The manner in which you handled me upon arrival was cold and detached, and your decision to very swiftly move both my son and me on from the school premises put both him and me at further risk of harm and communicated very effectively the lack of empathy you were able to afford us. For the benefit of the other families who must continue to endure your services as Head and senco to their child, perhaps you’d consider a short course on updating your people skills?
The letter you provided about exclusions makes suggestions about contacting the board of governors but I note that unlike other schools you do not make the information about how to contact the governors readily available on your website and this presents a barrier for parents who may already feel extreme discomfort in contacting the school. Perhaps this is something you could rectify, especially as, if the complaint a parent wishes to raise is about the headteacher themselves, they are unlikely to want to request the governors details from the head or her staff.
Where a child makes allegations about being mistreated by your Staff and this is brought to your attention, first verbally and then formally in writing, it would be reassuring to parents if you communicated openly about the protocols which must be followed and provided copies of the child’s viewpoint being documented on your incident reports as well as copies of the accidents and injury logs. On the last occasion that this happened, you will recall that my son was taken for medical consultation owing to the injuries that he returned home with when I collected him as he’d been excluded, and never once have the school attempted to check up on his recovery from this nor provided me with any evidence that this was appropriately recorded.
Not once since his initial exclusion has the school made any attempt to check in on his wellbeing, leaving me in no doubt at all that my sons needs had been the furthest thing from your mind and that instead the priority had become how you could move on the issue you no longer wished to have in your school. In the future, extending consideration and compassion to families would promote a more caring ethos of the school.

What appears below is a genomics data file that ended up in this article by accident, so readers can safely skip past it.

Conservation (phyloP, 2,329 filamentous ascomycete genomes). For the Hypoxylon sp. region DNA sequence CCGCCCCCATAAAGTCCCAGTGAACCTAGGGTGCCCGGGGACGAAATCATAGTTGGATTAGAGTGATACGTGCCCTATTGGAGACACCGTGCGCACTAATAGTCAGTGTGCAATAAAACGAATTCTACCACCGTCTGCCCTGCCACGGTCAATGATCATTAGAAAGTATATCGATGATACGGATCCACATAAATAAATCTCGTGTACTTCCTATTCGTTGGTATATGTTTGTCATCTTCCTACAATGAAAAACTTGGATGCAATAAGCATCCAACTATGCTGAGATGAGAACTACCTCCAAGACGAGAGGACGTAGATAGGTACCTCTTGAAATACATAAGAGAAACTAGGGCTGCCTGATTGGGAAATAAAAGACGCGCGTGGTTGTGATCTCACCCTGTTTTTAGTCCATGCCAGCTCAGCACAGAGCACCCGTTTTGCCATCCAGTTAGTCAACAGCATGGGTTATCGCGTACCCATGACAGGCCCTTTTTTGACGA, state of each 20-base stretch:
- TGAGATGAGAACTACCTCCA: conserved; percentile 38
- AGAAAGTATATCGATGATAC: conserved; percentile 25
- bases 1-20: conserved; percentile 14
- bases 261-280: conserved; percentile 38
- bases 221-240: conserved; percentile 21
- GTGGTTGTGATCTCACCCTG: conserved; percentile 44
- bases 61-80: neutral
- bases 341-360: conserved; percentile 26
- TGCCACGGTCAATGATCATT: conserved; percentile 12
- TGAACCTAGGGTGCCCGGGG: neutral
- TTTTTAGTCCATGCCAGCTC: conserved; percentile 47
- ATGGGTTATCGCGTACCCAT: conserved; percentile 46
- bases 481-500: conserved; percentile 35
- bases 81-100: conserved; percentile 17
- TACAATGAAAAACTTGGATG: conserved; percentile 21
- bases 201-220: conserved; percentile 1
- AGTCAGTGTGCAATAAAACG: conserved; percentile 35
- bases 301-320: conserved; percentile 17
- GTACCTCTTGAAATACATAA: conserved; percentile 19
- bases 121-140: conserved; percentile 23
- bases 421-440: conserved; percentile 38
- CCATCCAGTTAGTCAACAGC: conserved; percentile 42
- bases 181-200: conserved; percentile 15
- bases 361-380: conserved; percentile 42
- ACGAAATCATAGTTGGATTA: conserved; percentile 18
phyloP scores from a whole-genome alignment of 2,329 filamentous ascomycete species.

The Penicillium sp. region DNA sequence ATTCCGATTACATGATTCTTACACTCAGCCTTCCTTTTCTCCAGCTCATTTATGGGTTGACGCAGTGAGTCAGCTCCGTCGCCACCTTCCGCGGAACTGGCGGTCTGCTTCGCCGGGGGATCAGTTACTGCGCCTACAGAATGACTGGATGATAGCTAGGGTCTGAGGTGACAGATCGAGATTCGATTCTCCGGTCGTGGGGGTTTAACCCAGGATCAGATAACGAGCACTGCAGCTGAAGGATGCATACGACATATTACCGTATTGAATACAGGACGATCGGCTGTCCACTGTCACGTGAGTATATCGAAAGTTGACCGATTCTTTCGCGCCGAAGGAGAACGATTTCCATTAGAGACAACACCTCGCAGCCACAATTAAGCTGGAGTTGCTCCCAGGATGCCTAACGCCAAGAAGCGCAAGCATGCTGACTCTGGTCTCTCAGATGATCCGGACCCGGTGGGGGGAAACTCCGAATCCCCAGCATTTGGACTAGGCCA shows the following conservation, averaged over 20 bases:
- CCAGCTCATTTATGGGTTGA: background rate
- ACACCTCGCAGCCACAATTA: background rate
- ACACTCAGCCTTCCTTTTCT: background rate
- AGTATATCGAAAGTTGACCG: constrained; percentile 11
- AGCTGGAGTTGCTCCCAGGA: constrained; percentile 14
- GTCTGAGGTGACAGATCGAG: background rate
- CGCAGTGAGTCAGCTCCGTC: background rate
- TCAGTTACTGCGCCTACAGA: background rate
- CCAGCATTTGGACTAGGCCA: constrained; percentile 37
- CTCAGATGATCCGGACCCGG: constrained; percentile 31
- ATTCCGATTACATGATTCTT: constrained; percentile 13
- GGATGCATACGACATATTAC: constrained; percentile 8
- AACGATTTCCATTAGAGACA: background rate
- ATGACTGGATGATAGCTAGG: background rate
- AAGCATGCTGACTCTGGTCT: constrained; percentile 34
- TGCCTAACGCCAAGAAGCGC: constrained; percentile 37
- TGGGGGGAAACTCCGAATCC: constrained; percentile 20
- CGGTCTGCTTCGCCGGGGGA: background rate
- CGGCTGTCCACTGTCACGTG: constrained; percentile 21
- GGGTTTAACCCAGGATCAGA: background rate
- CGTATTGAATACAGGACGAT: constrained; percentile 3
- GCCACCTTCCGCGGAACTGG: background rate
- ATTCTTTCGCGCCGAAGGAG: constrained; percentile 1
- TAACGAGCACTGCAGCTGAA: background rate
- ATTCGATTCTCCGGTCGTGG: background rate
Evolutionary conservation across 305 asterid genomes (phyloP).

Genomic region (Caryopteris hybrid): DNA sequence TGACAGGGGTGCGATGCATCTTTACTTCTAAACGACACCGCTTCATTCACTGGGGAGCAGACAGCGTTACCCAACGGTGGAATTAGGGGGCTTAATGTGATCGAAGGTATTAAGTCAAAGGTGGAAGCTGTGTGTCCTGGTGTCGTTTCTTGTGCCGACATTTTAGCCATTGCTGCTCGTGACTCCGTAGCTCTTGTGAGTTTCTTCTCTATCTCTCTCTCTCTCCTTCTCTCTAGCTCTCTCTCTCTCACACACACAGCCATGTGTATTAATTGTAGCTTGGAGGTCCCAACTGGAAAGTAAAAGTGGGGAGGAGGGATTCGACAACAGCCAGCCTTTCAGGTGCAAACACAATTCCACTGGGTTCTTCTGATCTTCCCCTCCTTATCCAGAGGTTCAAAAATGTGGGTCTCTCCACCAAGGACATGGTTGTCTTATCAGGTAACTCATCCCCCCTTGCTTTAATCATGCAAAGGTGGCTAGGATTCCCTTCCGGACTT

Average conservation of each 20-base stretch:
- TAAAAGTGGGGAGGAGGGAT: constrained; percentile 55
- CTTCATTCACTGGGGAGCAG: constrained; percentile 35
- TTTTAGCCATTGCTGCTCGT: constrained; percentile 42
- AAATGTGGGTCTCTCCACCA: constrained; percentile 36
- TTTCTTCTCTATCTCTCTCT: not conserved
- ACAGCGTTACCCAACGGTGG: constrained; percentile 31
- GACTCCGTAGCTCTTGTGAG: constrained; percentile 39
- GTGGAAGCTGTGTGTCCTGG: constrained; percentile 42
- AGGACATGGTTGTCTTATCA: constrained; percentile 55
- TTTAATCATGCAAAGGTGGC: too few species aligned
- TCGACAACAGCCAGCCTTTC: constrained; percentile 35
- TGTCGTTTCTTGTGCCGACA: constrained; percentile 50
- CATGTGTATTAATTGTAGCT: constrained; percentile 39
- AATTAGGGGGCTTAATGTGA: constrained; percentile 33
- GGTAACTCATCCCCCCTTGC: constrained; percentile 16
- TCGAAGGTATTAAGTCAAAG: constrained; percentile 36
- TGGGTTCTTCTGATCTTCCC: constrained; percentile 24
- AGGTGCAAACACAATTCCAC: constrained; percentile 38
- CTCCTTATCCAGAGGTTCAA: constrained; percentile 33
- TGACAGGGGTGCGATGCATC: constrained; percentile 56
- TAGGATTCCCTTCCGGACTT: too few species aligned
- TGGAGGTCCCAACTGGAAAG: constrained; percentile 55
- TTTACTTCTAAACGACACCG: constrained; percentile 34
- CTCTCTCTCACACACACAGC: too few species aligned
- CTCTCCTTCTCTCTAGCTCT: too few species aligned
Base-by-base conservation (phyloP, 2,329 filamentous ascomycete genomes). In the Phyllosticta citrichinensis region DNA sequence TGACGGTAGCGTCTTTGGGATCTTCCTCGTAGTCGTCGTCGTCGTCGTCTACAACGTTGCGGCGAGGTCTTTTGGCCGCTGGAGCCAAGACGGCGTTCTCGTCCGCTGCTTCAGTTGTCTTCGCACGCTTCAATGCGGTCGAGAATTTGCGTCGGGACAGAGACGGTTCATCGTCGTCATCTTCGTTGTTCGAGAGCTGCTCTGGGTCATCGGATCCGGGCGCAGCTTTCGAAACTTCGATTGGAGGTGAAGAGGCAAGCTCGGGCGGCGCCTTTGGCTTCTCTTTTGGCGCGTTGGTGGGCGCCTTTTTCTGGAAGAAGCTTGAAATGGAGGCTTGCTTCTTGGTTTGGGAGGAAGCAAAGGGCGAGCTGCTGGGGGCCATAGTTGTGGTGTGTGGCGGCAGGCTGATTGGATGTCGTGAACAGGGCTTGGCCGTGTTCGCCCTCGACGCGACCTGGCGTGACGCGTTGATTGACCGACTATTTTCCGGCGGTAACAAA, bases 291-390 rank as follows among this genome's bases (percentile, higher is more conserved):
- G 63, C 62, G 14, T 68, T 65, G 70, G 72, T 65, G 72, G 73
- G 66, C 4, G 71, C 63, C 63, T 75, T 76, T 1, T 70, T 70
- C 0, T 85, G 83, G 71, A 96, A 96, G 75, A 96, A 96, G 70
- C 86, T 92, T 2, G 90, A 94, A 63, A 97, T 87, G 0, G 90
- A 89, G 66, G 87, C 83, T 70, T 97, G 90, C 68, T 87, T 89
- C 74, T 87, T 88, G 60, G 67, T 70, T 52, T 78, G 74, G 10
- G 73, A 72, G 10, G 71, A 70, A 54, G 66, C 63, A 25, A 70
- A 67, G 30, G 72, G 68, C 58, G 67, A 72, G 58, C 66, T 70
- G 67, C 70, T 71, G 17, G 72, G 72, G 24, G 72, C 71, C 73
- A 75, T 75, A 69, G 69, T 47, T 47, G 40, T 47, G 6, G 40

Making threats to permanently exclude a child with no evident legal grounds to do so, to me has seemed the most obvious form of bullying. As my son has sadly been left on role at your school, we have been required to rely upon you to complete referrals and necessary paperwork, which would have been better completed collaboratively with us as his parents, however you have failed to respond to my efforts to communicate with you, you have refused to initiate nor attend a TAC and have left me in a position where I must make assumptions about your motivation for ignoring us. Should you find yourself in this situation in the future it would be hugely beneficial to the family if you could provide confirmation about why it is that you believe a child cannot return to your school and why it is that you feel you have the right to make threats about permanent exclusions? In our case, we cannot accept that every effort had been made to support our son in your setting, because, as you are very aware, we are yet to obtain an EHCP for him, and this of course would be the way we could demonstrate that you had attempted to meet his needs. Just as importantly, should you find yourself supporting a child who has an imminent assessment due, it would be hugely beneficial to the child if you could be as flexible as possible and resist making life changing decisions until you have the medical diagnostic information available to inform you.